In the case of tobacco, we made a powerful argument that decades of lying by the companies had led to intractable addiction of millions of Americans who suffered devastating illnesses and death, all of which cost the states billions every year in Medicaid expenses. In the current action, a group of Democratic attorneys general, acting as part of a campaign launched by well-heeled special interest groups and financial backers of alternative energy companies, have a different goal: using the power of state attorneys general to curb honest debate. (Disclosure: My law firm is representing two New York state municipalities that are challenging the siting of wind turbine projects on the shore of Lake Ontario.)

The tobacco campaign was highly successful. The settlement agreement included not only direct payments to the states (currently $9 billion a year) but also imposed severe marketing restrictions to limit outreach to young smokers. Largely as a result, the proportion of high school student smokers dropped from 36 percent in 1997 to just 16 percent in 2013; adult smokers, from 25 to 17 percent. I was proud to play a major role in holding tobacco companies responsible for the damage they caused and in setting America on a healthier path. We had a clear, convincing legal case and a noble cause. The same cannot be said for attorneys general involved in the current crusade.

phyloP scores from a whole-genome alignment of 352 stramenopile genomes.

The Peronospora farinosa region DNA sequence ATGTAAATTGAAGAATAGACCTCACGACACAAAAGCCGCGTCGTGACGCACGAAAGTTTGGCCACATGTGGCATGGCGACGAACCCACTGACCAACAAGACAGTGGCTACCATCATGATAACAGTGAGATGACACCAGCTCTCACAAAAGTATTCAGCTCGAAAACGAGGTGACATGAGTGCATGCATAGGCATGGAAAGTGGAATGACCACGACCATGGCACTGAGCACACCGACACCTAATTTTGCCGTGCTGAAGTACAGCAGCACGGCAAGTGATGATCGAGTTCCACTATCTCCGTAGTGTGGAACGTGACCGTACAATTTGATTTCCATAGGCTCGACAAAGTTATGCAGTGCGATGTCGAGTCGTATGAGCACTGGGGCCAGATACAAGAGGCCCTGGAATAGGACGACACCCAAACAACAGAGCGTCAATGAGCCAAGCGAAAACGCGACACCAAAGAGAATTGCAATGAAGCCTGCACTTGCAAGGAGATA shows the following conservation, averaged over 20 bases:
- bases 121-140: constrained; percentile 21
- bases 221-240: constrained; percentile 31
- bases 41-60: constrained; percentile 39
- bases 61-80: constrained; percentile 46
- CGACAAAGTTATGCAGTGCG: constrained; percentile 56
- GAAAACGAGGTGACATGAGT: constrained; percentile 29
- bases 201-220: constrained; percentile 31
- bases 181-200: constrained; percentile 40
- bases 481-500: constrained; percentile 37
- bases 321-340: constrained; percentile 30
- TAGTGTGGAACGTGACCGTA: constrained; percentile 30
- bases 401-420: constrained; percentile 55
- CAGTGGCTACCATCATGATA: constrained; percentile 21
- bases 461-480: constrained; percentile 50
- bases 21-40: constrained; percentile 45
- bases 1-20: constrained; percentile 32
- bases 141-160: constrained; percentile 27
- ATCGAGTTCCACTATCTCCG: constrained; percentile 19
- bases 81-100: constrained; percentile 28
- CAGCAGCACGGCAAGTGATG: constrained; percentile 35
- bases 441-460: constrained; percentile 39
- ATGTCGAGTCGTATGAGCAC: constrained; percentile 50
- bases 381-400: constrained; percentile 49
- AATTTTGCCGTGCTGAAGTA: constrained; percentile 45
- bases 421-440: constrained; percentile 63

It’s unlikely they will be successful in their legal actions, and their actions may have already chilled free speech in this country.

ExxonMobil was subpoenaed last fall by New York Attorney General Eric Schneiderman (D) in an effort to find out whether the company misled investors and the public on the impact of climate change. Massachusetts joined in. Then, in March, the Virgin Islands, a U.S. territory, started investigating ExxonMobil, as well as think tanks and other institutions that received the company’s support, under an anti-racketeering law. Later that month, 16 state attorneys general, all Democrats, held a news conference under the banner, “AGs United for Clean Power,” to announce they too will pursue energy companies that challenge the global-warming orthodoxy.

But increasingly, Schneiderman appears to be on his own. Last week, Claude Walker, the attorney general for the Virgin Islands who opened a racketeering probe of ExxonMobil, withdrew his subpoena. And Maura Healey, attorney general for Massachusetts, delayed action on her own subpoena of ExxonMobil, meaning that case has paused.

It is important to note that the fight against the tobacco industry was bipartisan and that never, during our battle to require the tobacco companies to meet their obligations, did we align ourselves with the industry’s business competitors. In the current campaign, the attorneys general have linked up with investors in renewable energy in an unseemly alliance that presents serious conflicts of interest. As a June 15 letter signed by 13 AGs critical of their colleagues noted, “The media event [in March] featured a senior partner of a venture capital firm that invests in renewable energy companies. If the [AGs’] focus is fraud, such alignment by law enforcement sends the dangerous signal that companies in certain segments of the energy market need not worry about their misrepresentations.”